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    @MainMa Thank you for your answer, but as far as I understand ReadOnlyDictionary doesn't give any guarantees that someone else will not change the underlying dictionary (even without concurrency I might want to save the reference to the original dictionary within object the method belongs to for later use). ReadOnlyDictionary is even declared in a strange namespace: System.Collections.ObjectModel.
    – Den
    Jul 24, 2014 at 15:58
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    @Den: That relates to one of my pet peeves: people regarding "read-only" and "immutable" as synonyms. If an object is encapsulated in a read-only wrapper and no other reference exists or is retained anywhere in the universe then wrapping the object will make it immutable, and a reference to the wrapper may be used as a shorthand to encapsulate the state of the object contained therein. There is, however, no mechanism by which code can ascertain whether that is the case. To the contrary, because the wrapper hides the type of the wrapped object, wrapping an immutable object...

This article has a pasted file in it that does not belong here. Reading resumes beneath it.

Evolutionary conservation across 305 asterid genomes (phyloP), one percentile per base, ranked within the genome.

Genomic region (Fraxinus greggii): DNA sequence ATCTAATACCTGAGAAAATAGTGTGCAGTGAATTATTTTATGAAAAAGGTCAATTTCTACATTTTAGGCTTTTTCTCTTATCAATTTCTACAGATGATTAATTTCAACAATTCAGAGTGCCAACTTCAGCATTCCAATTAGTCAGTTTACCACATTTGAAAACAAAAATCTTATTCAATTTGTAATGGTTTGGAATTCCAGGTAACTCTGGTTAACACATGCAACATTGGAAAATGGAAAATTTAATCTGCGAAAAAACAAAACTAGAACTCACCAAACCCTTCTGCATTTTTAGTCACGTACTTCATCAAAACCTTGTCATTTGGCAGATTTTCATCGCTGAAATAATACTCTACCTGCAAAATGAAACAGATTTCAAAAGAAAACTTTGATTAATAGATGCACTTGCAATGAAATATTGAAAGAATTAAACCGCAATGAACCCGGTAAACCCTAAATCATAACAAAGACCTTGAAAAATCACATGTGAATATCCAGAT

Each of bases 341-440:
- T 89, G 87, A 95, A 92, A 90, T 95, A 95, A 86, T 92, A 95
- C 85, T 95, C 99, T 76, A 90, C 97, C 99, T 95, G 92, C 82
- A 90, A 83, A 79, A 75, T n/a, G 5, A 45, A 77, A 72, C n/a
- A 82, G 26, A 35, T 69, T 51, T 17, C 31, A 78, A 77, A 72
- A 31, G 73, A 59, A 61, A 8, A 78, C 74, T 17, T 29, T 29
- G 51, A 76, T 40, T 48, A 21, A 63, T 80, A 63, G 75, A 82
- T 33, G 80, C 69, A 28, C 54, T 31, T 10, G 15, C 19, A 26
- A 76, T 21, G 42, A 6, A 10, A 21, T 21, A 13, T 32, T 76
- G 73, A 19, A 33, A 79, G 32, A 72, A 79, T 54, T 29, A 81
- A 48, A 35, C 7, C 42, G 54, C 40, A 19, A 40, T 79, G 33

– supercat
    Jul 25, 2014 at 15:38
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    ...will make it impossible for code to know whether the resulting wrapper may be safely considered immutable.
    – supercat
    Jul 25, 2014 at 15:39

There are many single-threaded reasons to use immutability. For example

Object A contains Object B.

External code queries your Object B and you return it.

Now you have three possible situations:

  1. B is immutable, no problem.
  2. B is mutable, you make a defensive copy and return that. Performance hit but no risk.
  3. B is mutable, you return it.

In the third case the user code may not realize what you have done and may make changes to the object, and by so doing change the internal data of your object with you having no control or visibility of that happening.


Immutability can also greatly simplify the implementation of garbage collectors. From GHC's wiki: